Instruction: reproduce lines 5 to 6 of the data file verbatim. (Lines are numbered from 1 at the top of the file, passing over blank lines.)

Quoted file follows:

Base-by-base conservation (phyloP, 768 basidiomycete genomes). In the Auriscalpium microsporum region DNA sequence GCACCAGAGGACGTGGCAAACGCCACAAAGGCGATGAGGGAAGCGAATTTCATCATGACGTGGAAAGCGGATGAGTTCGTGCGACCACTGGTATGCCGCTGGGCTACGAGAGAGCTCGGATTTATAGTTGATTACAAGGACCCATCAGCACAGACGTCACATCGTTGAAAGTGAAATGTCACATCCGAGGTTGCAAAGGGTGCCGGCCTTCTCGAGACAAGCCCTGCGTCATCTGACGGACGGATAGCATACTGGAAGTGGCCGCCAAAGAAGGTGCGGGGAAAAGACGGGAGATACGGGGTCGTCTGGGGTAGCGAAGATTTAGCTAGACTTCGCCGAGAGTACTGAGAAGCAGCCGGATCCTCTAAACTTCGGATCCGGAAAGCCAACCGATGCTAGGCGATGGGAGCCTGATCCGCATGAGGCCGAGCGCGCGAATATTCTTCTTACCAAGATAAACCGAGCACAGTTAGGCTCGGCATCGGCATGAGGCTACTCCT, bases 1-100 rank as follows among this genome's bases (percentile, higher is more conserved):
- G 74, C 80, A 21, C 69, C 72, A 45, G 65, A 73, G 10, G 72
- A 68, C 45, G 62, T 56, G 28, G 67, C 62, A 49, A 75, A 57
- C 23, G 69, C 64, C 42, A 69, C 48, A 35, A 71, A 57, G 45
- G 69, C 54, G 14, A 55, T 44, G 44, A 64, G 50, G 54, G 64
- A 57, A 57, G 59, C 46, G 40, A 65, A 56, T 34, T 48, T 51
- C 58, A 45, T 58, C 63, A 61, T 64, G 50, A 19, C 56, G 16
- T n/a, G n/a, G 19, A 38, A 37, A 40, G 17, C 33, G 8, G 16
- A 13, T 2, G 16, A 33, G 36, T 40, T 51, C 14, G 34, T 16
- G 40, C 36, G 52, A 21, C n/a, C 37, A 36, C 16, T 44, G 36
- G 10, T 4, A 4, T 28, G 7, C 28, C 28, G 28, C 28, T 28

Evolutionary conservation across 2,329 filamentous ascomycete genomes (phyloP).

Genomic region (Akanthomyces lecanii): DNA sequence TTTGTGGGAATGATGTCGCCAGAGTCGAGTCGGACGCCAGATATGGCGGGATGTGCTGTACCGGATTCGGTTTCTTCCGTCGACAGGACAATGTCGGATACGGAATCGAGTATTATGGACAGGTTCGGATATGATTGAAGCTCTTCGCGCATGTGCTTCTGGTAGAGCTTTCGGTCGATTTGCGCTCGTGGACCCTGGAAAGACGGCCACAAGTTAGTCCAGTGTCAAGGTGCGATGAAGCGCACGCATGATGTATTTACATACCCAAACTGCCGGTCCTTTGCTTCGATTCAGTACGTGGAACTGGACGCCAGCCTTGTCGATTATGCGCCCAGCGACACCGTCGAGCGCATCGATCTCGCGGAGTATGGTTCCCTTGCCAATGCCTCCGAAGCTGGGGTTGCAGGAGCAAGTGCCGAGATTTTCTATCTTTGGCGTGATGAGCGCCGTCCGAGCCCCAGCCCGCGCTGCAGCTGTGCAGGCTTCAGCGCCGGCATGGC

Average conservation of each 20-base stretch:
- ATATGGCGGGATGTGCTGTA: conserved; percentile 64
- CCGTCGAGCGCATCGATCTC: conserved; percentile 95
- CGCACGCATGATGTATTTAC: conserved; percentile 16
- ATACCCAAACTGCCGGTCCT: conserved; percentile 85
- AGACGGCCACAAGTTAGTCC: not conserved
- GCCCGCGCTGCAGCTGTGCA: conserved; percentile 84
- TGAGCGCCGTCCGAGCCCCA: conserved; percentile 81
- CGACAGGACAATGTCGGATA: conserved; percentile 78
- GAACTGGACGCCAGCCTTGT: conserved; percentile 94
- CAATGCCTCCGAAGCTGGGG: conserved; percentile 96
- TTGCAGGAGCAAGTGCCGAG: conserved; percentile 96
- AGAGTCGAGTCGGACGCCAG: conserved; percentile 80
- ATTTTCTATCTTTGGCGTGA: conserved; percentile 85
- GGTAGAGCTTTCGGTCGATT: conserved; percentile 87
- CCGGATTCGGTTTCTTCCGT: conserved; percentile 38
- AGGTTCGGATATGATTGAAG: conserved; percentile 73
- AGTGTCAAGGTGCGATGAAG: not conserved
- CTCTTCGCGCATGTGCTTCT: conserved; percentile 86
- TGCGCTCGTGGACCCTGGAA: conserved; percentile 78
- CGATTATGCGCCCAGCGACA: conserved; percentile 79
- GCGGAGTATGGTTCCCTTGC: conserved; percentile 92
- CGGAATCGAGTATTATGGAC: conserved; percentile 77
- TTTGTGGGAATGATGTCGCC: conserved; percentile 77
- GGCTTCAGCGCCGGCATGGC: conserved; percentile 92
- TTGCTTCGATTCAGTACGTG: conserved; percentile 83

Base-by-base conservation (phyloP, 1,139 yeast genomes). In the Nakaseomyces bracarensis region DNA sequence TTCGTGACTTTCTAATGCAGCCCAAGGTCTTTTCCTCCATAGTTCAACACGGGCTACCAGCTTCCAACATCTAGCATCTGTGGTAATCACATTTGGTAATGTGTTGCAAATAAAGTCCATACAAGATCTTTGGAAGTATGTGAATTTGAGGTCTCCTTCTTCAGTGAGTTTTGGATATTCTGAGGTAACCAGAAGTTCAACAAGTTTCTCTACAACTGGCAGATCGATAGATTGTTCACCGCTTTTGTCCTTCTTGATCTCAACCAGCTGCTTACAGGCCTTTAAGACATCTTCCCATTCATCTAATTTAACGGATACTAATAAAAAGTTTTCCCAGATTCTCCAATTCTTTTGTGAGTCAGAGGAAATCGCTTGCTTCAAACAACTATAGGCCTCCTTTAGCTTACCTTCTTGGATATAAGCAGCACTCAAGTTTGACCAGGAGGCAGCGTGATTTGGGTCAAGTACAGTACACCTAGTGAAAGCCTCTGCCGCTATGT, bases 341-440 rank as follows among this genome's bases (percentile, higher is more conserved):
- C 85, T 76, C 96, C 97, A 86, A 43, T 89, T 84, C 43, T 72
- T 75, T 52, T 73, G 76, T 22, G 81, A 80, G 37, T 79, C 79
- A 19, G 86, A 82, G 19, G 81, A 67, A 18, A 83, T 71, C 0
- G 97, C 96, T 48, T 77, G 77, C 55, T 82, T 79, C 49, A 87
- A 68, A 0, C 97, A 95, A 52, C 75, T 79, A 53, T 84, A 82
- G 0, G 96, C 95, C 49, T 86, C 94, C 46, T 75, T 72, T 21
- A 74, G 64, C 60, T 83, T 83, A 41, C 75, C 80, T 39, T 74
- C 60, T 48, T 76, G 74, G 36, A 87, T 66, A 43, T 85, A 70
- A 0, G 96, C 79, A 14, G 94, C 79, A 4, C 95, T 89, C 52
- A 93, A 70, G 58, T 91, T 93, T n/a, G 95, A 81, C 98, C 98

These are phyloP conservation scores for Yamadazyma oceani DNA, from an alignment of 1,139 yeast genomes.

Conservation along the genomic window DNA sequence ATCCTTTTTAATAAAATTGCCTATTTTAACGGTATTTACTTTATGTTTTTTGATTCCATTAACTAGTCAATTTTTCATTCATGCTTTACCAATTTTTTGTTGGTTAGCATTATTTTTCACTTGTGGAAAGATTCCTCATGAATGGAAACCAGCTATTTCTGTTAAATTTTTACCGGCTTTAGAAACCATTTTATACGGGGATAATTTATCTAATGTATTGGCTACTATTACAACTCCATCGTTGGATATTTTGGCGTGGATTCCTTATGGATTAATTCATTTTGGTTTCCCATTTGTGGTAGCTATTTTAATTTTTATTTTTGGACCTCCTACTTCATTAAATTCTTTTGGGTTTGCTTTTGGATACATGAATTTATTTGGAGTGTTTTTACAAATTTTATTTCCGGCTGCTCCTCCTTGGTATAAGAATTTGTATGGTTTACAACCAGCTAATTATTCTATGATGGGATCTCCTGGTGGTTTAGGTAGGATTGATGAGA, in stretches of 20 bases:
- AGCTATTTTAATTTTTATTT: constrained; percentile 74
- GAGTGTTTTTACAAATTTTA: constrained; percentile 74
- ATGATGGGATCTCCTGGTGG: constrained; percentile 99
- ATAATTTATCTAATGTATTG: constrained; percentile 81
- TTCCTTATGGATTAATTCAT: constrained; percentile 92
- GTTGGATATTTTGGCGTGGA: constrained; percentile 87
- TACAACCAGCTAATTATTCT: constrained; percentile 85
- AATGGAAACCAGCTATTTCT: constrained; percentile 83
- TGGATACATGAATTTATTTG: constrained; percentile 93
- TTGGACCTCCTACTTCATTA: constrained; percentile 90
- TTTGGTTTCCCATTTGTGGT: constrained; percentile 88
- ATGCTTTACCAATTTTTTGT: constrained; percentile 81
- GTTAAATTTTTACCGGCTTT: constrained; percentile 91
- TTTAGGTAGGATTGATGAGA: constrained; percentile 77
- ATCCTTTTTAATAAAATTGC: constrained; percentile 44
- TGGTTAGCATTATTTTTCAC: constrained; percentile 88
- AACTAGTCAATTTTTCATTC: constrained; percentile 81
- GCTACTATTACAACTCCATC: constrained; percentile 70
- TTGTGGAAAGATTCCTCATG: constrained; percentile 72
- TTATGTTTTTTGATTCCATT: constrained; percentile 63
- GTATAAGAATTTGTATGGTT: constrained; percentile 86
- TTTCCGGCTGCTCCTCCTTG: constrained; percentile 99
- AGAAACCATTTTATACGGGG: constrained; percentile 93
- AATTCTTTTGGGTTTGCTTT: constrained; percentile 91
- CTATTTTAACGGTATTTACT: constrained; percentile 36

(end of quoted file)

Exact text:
- G 69, C 54, G 14, A 55, T 44, G 44, A 64, G 50, G 54, G 64
- A 57, A 57, G 59, C 46, G 40, A 65, A 56, T 34, T 48, T 51